– Inspired by his exotic trip to Cuba earlier this year, Conan O’Brien decided to hit the road once again, but this time with his beloved longtime assistant, Sona Movsesian, sharing the center stage. Traveling to Armenia with his Conan crew in tow, the excursion was naturally spurred by Movsesian’s Armenian heritage and, simply, O’Brien’s yearning to learn more about it. What ensued were adventures at Armenian flea markets, a popular soap opera, a rowdy Yerevan Day celebration, and, on a more somber note, a visit to the Armenian Genocide Memorial.Earlier this week, the late-night host and Movsesian talked with  John Horn, host of the  about their trip of a lifetime, their unique boss-assistant dynamic, and meeting Syrian refugees.

John Horn: The last time we talked, you were about to air your episode on your trip to Cuba. Did that have some influence on your wanting to go to Armenia?

Conan O’Brien: It had a direct influence in that we realized America loves it when I leave the country. America’s favorite thing is when Co is gone. We obviously got a terrific response from that show. It reminded me how much I love traveling, and how much I love doing comedy on the road, and how much I love doing remotes. Years ago I did a remote in Finland, I did one in Ireland, and it was fantastic. The comedy is really organic, and the interactions are pure. I thought, Okay, once we did Cuba, let’s keep this going. Sona has been talking about Armenia and her culture for the six years we’ve been together, and the idea just popped in one day: What if I took Sona, my assistant, back to Armenia? And we had this crazy adventure, and we’re really proud of the way it turned out.

So, Sona, was this trip something you’ve been planting in his mind all these years?

Sona Movsesian: You know, if I was, I guess I wasn’t doing it on purpose. But whatever I did, I’m glad I did it. Because I ended up getting a trip to Armenia out of it. If it was subconscious, good for me.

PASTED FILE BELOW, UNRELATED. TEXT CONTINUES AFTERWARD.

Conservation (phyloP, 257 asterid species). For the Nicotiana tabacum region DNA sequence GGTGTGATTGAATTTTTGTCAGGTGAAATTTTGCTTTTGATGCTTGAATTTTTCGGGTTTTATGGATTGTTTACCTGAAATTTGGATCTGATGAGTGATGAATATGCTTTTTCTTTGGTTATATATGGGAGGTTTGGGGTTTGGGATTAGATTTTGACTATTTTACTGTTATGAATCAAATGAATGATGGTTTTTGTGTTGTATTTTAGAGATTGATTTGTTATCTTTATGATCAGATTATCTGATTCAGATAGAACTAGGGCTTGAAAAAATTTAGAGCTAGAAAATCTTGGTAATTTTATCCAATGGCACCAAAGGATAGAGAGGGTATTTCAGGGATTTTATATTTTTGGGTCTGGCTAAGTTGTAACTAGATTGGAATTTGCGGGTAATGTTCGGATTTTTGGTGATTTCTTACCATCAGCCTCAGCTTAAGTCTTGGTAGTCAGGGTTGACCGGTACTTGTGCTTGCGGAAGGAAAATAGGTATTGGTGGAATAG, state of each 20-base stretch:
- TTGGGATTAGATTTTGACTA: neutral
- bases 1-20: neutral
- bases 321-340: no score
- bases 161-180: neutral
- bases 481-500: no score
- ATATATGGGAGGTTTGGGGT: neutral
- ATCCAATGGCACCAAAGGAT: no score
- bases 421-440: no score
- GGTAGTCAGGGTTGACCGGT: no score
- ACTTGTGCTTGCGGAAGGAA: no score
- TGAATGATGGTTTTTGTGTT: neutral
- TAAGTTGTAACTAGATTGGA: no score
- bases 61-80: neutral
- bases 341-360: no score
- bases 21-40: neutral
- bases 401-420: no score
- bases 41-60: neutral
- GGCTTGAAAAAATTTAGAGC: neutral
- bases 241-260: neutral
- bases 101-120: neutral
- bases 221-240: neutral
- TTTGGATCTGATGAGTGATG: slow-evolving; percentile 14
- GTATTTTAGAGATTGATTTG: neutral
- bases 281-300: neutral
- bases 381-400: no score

CO: It’s not that subconscious when every third Post-it I get from her says: “Go to Armenia.”

“And bring me with you.”

CO: Yeah, it’s two pink Post-its long. No, she’s talked about it so much, and Sona and I are always joking around about my culture, her culture, how different our cultures are. Then it just became a natural, “Let’s go to Armenia.”  The episode begins with me going to her parents. There’s a massive community here in Los Angeles.

In Glendale.

CO: Yeah, there are pockets everywhere. We decided we’ll start the episode by going to her parents’ house, and me expressing concern that Sona is losing touch with her Armenian roots. I talk to her grandparents and parents, and they have a wish list of things they would like to have happen in Armenia. We accomplished most of what we set out to do.

In the preview material, a lot of the gags had what I’d call a Western bias — kind of poking fun at Armenian culture. The pig or cow feet in a market, for example, or when you’re commenting on the safety precautions, or lack thereof, at an Armenian car rally. But I’d suspect there was a little more to your visit than poking fun in that way.

CO: Oh, no. A lot of the laughs are at my expense, sort of in the flavor of the Cuban episode. When I travel somewhere, obviously, there’s an “idiot abroad” quality. So, yes, I’m a Westerner, and I’m going to this other culture, and I have my biases, but that melts away pretty quickly. There are moments that are extremely powerful, that were unlike anything in the Cuba episode. My favorite moments are the ones where you see me really interacting with the people — where they’re laughing at my attempts to be Armenian. One of my favorite moments is when I appear in an Armenian soap opera, playing a mobster, a tough guy, and I actually have a line in Armenian. That is one of my favorite things I’ve ever done. It’s absolutely absurd. There was a Russian director who spoke no English who talked to me at length about my emotional journey, even though I have one line. He spoke to me, seriously, for ten minutes. “You see in your victim yourself; you also see a reflection of what you could have been had your life been different. Your soul feels old even though your mind is still young.” I just want to know: Where’s my mark, and what do I say?

Sona, what did you take away from this trip? Because it’s a little more personal for you to go back to your homeland.